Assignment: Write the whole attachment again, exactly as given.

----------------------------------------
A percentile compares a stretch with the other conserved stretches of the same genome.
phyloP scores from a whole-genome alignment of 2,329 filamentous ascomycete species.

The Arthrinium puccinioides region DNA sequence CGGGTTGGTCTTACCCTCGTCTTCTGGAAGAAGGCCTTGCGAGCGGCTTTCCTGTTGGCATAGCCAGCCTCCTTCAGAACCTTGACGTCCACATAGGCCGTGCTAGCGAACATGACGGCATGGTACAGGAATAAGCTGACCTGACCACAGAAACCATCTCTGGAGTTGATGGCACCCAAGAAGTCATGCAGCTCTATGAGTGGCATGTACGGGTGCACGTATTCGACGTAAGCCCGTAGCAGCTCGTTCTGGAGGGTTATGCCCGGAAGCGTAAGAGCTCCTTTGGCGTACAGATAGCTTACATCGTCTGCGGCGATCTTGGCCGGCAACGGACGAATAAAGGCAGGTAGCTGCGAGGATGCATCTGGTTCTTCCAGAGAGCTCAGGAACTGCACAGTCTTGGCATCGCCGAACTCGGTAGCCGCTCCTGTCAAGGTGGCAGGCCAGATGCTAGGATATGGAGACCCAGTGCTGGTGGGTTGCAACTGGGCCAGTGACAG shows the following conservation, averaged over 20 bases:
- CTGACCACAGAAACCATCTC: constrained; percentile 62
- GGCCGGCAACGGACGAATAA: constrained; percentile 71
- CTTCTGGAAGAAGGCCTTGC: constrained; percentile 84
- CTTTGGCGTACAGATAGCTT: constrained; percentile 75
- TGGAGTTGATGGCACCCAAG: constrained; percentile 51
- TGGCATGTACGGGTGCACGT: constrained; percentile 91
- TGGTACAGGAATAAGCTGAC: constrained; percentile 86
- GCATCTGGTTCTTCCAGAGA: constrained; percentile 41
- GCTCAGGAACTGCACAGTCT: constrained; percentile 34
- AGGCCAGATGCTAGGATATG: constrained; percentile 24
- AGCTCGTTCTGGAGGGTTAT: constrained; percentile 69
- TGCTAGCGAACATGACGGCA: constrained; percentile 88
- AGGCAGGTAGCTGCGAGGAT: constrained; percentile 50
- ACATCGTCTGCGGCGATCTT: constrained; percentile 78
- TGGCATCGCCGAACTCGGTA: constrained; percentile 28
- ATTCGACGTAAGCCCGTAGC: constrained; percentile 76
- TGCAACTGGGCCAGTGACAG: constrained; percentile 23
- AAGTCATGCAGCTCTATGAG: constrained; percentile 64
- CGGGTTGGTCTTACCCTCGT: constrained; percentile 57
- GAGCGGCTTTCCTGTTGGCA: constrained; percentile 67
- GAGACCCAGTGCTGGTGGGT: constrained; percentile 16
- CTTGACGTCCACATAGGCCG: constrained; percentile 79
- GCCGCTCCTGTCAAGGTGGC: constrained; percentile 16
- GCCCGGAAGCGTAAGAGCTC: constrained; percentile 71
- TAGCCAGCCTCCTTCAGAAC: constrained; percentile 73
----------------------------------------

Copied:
A percentile compares a stretch with the other conserved stretches of the same genome.
phyloP scores from a whole-genome alignment of 2,329 filamentous ascomycete species.

The Arthrinium puccinioides region DNA sequence CGGGTTGGTCTTACCCTCGTCTTCTGGAAGAAGGCCTTGCGAGCGGCTTTCCTGTTGGCATAGCCAGCCTCCTTCAGAACCTTGACGTCCACATAGGCCGTGCTAGCGAACATGACGGCATGGTACAGGAATAAGCTGACCTGACCACAGAAACCATCTCTGGAGTTGATGGCACCCAAGAAGTCATGCAGCTCTATGAGTGGCATGTACGGGTGCACGTATTCGACGTAAGCCCGTAGCAGCTCGTTCTGGAGGGTTATGCCCGGAAGCGTAAGAGCTCCTTTGGCGTACAGATAGCTTACATCGTCTGCGGCGATCTTGGCCGGCAACGGACGAATAAAGGCAGGTAGCTGCGAGGATGCATCTGGTTCTTCCAGAGAGCTCAGGAACTGCACAGTCTTGGCATCGCCGAACTCGGTAGCCGCTCCTGTCAAGGTGGCAGGCCAGATGCTAGGATATGGAGACCCAGTGCTGGTGGGTTGCAACTGGGCCAGTGACAG shows the following conservation, averaged over 20 bases:
- CTGACCACAGAAACCATCTC: constrained; percentile 62
- GGCCGGCAACGGACGAATAA: constrained; percentile 71
- CTTCTGGAAGAAGGCCTTGC: constrained; percentile 84
- CTTTGGCGTACAGATAGCTT: constrained; percentile 75
- TGGAGTTGATGGCACCCAAG: constrained; percentile 51
- TGGCATGTACGGGTGCACGT: constrained; percentile 91
- TGGTACAGGAATAAGCTGAC: constrained; percentile 86
- GCATCTGGTTCTTCCAGAGA: constrained; percentile 41
- GCTCAGGAACTGCACAGTCT: constrained; percentile 34
- AGGCCAGATGCTAGGATATG: constrained; percentile 24
- AGCTCGTTCTGGAGGGTTAT: constrained; percentile 69
- TGCTAGCGAACATGACGGCA: constrained; percentile 88
- AGGCAGGTAGCTGCGAGGAT: constrained; percentile 50
- ACATCGTCTGCGGCGATCTT: constrained; percentile 78
- TGGCATCGCCGAACTCGGTA: constrained; percentile 28
- ATTCGACGTAAGCCCGTAGC: constrained; percentile 76
- TGCAACTGGGCCAGTGACAG: constrained; percentile 23
- AAGTCATGCAGCTCTATGAG: constrained; percentile 64
- CGGGTTGGTCTTACCCTCGT: constrained; percentile 57
- GAGCGGCTTTCCTGTTGGCA: constrained; percentile 67
- GAGACCCAGTGCTGGTGGGT: constrained; percentile 16
- CTTGACGTCCACATAGGCCG: constrained; percentile 79
- GCCGCTCCTGTCAAGGTGGC: constrained; percentile 16
- GCCCGGAAGCGTAAGAGCTC: constrained; percentile 71
- TAGCCAGCCTCCTTCAGAAC: constrained; percentile 73